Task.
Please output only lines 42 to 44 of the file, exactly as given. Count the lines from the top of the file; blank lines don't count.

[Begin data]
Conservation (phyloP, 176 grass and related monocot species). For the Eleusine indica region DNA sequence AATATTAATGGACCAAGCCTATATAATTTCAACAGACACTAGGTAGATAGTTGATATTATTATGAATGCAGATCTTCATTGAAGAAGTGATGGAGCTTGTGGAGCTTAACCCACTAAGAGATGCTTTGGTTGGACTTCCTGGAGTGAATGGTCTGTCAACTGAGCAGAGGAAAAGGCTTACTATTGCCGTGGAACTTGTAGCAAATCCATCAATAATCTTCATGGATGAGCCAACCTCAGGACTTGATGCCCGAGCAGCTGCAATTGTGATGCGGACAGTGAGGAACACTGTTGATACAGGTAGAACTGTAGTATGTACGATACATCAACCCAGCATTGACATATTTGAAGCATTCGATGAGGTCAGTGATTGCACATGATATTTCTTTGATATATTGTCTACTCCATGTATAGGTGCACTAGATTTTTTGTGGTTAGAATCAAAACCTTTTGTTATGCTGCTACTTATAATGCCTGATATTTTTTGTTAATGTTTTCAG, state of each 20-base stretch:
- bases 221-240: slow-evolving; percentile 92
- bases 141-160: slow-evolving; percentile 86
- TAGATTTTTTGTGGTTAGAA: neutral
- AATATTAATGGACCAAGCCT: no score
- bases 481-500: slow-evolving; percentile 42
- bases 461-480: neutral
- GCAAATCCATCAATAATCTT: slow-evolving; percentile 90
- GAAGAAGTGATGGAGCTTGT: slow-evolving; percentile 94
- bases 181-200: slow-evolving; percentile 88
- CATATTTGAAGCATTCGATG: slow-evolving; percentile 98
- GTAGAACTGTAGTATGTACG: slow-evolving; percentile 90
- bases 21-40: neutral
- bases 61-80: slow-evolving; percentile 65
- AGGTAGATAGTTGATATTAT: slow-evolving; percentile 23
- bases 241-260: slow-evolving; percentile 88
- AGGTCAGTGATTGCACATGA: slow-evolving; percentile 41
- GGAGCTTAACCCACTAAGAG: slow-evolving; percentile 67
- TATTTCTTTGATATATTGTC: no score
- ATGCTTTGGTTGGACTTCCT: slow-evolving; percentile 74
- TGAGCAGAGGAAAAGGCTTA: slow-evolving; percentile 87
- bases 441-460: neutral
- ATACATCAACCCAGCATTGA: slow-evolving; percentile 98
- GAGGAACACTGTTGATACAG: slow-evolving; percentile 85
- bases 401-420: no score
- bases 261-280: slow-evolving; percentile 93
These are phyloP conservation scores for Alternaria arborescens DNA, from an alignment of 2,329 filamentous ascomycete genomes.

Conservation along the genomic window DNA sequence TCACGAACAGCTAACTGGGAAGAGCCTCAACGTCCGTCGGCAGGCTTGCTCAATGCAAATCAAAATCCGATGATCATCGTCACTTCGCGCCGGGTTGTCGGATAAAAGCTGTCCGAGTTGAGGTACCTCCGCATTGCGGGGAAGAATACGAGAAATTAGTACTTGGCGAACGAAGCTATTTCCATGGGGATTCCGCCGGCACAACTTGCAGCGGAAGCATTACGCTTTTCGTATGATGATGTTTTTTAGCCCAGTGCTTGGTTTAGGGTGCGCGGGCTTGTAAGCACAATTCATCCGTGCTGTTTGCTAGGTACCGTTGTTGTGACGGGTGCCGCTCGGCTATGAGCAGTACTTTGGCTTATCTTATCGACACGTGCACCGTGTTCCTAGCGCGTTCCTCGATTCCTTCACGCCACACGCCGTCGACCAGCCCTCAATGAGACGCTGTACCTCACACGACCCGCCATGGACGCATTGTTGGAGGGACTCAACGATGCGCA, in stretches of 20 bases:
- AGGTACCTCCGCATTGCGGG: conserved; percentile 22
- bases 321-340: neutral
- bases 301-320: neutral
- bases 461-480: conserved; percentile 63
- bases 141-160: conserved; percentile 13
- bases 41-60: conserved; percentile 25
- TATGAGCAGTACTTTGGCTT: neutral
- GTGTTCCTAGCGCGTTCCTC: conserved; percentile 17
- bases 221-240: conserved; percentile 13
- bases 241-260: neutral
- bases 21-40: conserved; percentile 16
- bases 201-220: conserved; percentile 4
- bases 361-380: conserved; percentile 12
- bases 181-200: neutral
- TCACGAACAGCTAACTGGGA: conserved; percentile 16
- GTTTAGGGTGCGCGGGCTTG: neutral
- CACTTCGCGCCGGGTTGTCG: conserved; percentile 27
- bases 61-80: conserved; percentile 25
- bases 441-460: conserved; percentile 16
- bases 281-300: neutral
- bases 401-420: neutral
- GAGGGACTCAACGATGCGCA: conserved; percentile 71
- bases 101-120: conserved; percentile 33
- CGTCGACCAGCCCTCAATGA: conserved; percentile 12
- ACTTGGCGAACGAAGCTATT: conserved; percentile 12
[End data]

- bases 181-200: neutral
- TCACGAACAGCTAACTGGGA: conserved; percentile 16
- GTTTAGGGTGCGCGGGCTTG: neutral